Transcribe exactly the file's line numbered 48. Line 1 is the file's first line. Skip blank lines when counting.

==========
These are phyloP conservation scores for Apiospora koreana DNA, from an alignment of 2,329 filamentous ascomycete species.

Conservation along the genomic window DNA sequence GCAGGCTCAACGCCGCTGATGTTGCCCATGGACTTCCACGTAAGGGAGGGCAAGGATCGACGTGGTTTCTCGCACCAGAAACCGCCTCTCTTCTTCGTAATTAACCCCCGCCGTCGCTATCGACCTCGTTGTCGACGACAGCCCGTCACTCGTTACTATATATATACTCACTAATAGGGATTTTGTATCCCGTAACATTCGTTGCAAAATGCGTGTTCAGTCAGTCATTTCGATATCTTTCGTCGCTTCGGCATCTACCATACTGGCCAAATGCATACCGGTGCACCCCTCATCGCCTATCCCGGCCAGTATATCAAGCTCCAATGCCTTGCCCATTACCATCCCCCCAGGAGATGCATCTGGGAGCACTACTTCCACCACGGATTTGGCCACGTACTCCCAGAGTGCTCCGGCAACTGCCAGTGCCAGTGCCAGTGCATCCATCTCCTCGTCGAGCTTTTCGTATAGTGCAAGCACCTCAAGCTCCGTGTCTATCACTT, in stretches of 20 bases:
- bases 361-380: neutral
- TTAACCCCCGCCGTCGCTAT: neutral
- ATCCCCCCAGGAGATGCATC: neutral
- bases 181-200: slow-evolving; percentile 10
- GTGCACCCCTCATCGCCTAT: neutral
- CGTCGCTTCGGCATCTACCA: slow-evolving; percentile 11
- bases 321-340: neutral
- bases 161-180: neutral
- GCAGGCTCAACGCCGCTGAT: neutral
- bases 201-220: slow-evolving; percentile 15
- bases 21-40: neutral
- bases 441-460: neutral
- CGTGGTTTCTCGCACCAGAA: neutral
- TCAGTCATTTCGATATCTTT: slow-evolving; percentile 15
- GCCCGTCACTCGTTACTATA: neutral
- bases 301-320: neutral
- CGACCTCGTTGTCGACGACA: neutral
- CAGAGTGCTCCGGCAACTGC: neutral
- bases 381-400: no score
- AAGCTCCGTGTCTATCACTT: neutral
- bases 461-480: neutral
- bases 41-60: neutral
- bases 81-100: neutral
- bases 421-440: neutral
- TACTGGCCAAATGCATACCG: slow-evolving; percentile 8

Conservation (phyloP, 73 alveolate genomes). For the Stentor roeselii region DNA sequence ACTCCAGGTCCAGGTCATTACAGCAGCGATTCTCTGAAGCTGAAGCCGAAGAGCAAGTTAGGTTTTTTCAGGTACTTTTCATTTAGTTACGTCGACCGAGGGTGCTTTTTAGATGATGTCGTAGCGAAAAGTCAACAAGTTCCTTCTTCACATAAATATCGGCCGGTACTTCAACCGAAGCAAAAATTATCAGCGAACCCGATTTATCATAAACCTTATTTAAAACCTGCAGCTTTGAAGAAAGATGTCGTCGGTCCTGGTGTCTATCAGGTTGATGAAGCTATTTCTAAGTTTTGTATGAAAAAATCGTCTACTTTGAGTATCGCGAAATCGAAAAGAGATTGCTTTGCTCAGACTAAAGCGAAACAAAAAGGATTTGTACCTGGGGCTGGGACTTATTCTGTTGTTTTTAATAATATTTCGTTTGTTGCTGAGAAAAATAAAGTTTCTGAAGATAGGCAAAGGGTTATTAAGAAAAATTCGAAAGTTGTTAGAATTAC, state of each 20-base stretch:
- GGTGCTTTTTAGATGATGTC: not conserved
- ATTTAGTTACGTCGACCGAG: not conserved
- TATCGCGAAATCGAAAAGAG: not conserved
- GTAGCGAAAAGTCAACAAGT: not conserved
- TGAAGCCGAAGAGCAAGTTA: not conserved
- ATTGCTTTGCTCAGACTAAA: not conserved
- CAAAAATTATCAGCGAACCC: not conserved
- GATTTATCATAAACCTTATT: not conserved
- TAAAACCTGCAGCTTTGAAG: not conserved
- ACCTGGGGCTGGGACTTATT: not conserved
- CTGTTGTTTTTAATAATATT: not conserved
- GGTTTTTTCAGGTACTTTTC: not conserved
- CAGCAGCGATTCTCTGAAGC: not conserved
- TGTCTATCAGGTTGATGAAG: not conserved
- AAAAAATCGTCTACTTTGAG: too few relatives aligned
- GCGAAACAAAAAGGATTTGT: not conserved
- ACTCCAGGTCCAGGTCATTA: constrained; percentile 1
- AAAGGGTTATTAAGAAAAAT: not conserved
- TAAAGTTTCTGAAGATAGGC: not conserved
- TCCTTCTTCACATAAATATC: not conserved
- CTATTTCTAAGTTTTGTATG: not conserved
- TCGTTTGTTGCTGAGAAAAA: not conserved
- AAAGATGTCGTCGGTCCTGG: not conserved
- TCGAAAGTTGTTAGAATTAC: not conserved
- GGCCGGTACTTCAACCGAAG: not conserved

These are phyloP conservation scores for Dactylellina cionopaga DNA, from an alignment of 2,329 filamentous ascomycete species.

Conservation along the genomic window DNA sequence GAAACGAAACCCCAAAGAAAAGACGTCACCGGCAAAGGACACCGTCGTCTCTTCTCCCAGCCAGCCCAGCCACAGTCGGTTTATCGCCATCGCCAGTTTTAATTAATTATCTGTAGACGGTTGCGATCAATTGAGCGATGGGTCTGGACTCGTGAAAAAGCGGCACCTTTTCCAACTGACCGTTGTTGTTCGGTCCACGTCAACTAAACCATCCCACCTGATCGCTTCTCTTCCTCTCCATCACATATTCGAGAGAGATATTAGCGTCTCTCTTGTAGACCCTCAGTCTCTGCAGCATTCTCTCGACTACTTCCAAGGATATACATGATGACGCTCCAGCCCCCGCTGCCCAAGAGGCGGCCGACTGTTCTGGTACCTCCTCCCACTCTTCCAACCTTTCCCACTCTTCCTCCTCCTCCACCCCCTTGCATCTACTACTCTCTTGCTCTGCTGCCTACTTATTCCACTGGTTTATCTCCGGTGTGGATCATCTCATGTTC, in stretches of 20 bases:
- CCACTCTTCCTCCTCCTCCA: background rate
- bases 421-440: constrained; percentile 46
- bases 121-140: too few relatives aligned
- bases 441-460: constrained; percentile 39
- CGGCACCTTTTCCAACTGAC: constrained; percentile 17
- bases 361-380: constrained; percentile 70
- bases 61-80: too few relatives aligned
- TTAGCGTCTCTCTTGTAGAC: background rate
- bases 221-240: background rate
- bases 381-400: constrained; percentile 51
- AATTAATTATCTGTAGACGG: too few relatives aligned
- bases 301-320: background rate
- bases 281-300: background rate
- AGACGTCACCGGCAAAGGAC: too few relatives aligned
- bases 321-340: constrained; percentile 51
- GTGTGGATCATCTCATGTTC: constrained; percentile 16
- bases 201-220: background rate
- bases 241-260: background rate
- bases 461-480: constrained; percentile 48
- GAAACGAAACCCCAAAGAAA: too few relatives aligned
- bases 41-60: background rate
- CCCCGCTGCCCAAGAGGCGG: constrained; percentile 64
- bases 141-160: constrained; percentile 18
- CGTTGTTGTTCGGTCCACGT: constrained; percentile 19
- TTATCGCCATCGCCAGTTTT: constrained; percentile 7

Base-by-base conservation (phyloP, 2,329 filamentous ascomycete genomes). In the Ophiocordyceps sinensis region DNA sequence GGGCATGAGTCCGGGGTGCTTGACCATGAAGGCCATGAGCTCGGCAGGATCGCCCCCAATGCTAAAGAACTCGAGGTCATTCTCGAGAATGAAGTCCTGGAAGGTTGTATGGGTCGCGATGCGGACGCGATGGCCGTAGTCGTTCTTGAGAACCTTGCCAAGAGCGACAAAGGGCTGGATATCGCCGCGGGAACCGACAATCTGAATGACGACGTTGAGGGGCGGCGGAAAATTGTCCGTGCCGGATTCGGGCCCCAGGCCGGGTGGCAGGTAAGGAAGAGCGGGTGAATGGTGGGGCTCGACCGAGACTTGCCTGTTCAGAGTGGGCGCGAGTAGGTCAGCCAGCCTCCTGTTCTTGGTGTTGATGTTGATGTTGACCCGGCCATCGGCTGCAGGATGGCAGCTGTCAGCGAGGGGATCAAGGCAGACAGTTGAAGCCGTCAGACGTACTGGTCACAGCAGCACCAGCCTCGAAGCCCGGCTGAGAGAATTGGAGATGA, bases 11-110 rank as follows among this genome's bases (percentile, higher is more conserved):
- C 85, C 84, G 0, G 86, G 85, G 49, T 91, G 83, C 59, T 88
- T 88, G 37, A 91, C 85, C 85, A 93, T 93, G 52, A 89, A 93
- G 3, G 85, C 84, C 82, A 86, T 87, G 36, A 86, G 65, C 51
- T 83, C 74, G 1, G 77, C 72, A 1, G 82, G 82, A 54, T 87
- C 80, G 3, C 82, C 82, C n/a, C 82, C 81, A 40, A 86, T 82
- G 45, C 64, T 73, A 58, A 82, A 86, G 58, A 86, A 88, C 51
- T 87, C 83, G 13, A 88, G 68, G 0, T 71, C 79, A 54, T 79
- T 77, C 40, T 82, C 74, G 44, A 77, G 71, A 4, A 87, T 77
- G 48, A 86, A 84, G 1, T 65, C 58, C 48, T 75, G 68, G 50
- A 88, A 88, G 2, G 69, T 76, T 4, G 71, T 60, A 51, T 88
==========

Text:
- TCCTTCTTCACATAAATATC: not conserved